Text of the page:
The new tranche of funding will be channelled into three key areas – research, commercialisation and export of technology, and talent development.

With the new funding, national water agency PUB hopes that the sector can provide a total of 15,000 jobs and add about S$ 2.8 billion to the economy by 2020. It is also looking to fund research projects that explore industrial water solutions, smart water systems and integration. 

Mr Lee said one of the reasons the Republic has had an adequate supply of water in Singapore is because of its investments in recycling. He noted that with investments in research and development (R&D) and water treatment plants, Singapore has reached a point where recycled used water comprises 30 per cent of the nation’s water supply.

Mr Lee added that Singapore will continue to spend more on R&D.

He said: “We’ve already spent I think more than S$ 600 million over the years developing membranes, techniques, processes to make recycled water. And for our next R&D programme over the next five years, we’re going to spend another S$ 200 million. We also have put a lot of effort into closing the water cycle.”

Meanwhile, PUB’s chief engineering and technology officer, Mr Harry Seah, said: “If you look 50 years down the road, you’ll find that most of the water will be used by industries. It’s very important for us to develop this industrial water solution so that we encourage or get the industries to recycle the water.”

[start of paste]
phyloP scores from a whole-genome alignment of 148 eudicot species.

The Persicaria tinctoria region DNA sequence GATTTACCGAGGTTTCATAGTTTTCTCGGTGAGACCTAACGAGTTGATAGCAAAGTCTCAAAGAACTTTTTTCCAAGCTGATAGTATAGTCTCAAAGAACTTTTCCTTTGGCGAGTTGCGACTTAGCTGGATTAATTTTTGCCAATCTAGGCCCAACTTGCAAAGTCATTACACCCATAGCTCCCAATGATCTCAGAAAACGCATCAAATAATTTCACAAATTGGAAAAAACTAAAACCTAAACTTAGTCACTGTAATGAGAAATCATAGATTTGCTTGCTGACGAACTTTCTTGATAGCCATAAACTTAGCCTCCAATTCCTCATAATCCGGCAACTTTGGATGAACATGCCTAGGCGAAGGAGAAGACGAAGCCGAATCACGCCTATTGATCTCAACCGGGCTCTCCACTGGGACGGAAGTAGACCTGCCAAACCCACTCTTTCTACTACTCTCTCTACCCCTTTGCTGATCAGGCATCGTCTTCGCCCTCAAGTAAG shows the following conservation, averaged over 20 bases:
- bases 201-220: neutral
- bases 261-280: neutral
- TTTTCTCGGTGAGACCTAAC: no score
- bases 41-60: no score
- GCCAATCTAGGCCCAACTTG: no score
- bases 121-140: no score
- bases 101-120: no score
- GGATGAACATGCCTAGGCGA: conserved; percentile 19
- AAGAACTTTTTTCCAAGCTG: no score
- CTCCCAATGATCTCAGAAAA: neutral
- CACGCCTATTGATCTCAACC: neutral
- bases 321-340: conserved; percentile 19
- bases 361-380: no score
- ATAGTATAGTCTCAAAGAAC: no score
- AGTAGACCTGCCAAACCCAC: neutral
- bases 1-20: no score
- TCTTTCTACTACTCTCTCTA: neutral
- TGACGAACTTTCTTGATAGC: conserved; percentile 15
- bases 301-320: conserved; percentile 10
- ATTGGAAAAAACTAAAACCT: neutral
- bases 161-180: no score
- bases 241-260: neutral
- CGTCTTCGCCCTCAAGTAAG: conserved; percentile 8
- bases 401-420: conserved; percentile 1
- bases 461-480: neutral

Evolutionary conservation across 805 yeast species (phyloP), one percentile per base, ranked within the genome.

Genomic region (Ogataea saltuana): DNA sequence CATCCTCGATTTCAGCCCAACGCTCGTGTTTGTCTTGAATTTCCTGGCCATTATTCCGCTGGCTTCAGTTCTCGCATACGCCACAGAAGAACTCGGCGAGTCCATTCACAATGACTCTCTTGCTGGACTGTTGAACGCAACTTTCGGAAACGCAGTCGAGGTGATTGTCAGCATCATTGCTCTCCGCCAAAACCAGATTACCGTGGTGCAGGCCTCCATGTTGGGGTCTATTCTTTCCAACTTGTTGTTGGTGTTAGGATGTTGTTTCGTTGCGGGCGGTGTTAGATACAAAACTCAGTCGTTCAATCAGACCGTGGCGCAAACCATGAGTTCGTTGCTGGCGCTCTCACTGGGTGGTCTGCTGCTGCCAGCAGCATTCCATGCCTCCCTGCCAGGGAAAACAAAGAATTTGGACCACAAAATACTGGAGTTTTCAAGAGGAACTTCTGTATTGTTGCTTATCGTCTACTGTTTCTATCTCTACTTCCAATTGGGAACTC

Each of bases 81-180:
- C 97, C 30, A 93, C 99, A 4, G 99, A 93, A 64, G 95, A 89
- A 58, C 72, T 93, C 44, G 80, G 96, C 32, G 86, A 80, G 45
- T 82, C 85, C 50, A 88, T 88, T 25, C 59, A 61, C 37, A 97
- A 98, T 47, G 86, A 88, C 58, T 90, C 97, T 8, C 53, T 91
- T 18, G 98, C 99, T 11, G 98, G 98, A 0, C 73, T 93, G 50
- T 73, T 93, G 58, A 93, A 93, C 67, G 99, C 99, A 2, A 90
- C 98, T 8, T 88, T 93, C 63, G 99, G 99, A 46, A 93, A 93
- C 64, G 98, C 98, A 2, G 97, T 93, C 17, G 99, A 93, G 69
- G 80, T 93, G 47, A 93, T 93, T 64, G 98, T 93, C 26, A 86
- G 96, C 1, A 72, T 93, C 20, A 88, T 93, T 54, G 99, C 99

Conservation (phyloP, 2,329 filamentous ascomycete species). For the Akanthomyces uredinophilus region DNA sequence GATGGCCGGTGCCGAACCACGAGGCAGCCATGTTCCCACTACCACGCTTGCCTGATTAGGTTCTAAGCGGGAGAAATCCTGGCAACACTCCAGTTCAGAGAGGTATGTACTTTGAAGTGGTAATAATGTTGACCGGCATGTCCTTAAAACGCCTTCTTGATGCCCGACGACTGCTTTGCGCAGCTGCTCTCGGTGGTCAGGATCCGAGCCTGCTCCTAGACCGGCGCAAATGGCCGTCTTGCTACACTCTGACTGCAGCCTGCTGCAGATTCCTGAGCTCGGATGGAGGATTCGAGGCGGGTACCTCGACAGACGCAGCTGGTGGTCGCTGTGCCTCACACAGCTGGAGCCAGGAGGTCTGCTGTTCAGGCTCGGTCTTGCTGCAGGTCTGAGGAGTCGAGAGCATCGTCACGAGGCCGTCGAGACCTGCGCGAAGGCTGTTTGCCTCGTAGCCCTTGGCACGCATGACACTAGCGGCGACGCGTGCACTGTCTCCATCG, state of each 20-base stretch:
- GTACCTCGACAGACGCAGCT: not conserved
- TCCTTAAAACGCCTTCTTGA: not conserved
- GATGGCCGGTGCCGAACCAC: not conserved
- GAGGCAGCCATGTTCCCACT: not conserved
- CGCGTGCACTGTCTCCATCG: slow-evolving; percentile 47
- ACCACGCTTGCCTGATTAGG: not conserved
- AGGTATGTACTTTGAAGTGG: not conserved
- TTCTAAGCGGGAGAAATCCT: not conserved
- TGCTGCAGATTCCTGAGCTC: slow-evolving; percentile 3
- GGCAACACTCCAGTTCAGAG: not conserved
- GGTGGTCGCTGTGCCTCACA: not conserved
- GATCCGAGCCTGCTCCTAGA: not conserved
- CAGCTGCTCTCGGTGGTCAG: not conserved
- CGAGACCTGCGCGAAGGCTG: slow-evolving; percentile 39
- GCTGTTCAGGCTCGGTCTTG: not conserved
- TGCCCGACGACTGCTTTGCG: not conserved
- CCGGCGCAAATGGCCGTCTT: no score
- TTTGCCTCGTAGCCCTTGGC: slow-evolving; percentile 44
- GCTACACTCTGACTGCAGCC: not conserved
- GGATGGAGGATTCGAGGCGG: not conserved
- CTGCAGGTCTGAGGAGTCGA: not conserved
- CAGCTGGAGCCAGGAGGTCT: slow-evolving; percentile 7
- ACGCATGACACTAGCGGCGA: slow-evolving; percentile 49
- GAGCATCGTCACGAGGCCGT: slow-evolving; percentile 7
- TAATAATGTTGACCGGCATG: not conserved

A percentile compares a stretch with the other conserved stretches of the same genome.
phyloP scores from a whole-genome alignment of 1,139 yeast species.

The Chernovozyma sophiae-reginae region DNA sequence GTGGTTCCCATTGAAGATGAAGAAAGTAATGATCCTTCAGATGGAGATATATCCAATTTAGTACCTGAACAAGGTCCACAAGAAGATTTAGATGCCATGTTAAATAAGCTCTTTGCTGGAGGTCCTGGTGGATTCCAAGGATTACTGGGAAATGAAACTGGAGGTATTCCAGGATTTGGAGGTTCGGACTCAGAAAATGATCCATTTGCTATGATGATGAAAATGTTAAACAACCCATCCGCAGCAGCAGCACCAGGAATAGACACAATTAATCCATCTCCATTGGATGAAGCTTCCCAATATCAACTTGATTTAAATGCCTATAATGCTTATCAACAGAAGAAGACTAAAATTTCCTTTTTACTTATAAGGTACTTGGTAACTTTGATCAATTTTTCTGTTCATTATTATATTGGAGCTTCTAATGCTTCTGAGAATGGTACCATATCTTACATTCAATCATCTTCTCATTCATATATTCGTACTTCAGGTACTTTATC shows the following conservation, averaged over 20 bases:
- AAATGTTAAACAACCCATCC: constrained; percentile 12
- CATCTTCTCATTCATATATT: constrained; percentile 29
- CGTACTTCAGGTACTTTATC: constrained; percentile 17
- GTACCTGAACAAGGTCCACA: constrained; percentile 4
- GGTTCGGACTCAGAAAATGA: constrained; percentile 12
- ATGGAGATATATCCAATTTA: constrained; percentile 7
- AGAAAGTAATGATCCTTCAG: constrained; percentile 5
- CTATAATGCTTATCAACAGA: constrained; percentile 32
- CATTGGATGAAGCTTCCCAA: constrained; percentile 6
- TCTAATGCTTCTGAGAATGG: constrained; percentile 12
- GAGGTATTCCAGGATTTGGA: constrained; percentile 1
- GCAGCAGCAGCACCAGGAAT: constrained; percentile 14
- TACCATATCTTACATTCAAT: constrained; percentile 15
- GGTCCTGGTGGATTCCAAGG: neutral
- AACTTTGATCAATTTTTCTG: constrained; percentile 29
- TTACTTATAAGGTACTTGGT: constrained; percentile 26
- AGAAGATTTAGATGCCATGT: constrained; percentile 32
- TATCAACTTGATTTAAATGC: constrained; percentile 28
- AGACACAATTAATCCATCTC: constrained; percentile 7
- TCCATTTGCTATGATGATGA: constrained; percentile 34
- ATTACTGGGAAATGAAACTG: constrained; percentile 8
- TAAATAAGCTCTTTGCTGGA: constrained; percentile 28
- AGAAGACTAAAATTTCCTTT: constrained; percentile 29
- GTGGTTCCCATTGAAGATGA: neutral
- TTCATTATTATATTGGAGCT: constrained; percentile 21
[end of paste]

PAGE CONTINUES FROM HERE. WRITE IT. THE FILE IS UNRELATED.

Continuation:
According to Mr Seah, as the automation and smart water system gets more complex, the operation has to be safer and easier to maintain. “Integration is important because Singapore is a very small place,” he said.

“Through integration, where we try to integrate our Deep Tunnel Sewage System Phase 2, we integrate the refuse incineration plant so we see the synergies between the two, so that in the end as a total system, we achieve lower carbon footprint, which means we use less power and waste footprint,” he added.

Singapore’s investment in the water sector has seen significant results. The Government ploughed in S$ 470 million from 2006 to 2015. During this period, the sector added 14,000 jobs and S$ 2.2 billion to the economy, exceeding targets set of 11,000 jobs and S$ 1.7 billion in value-add to the economy.

Said Economic Development Board’s executive director of cleantech, Mr Goh Chee Kiong: “We view the water industry as one of the very few industry clusters in Singapore where we have a truly global leadership position in.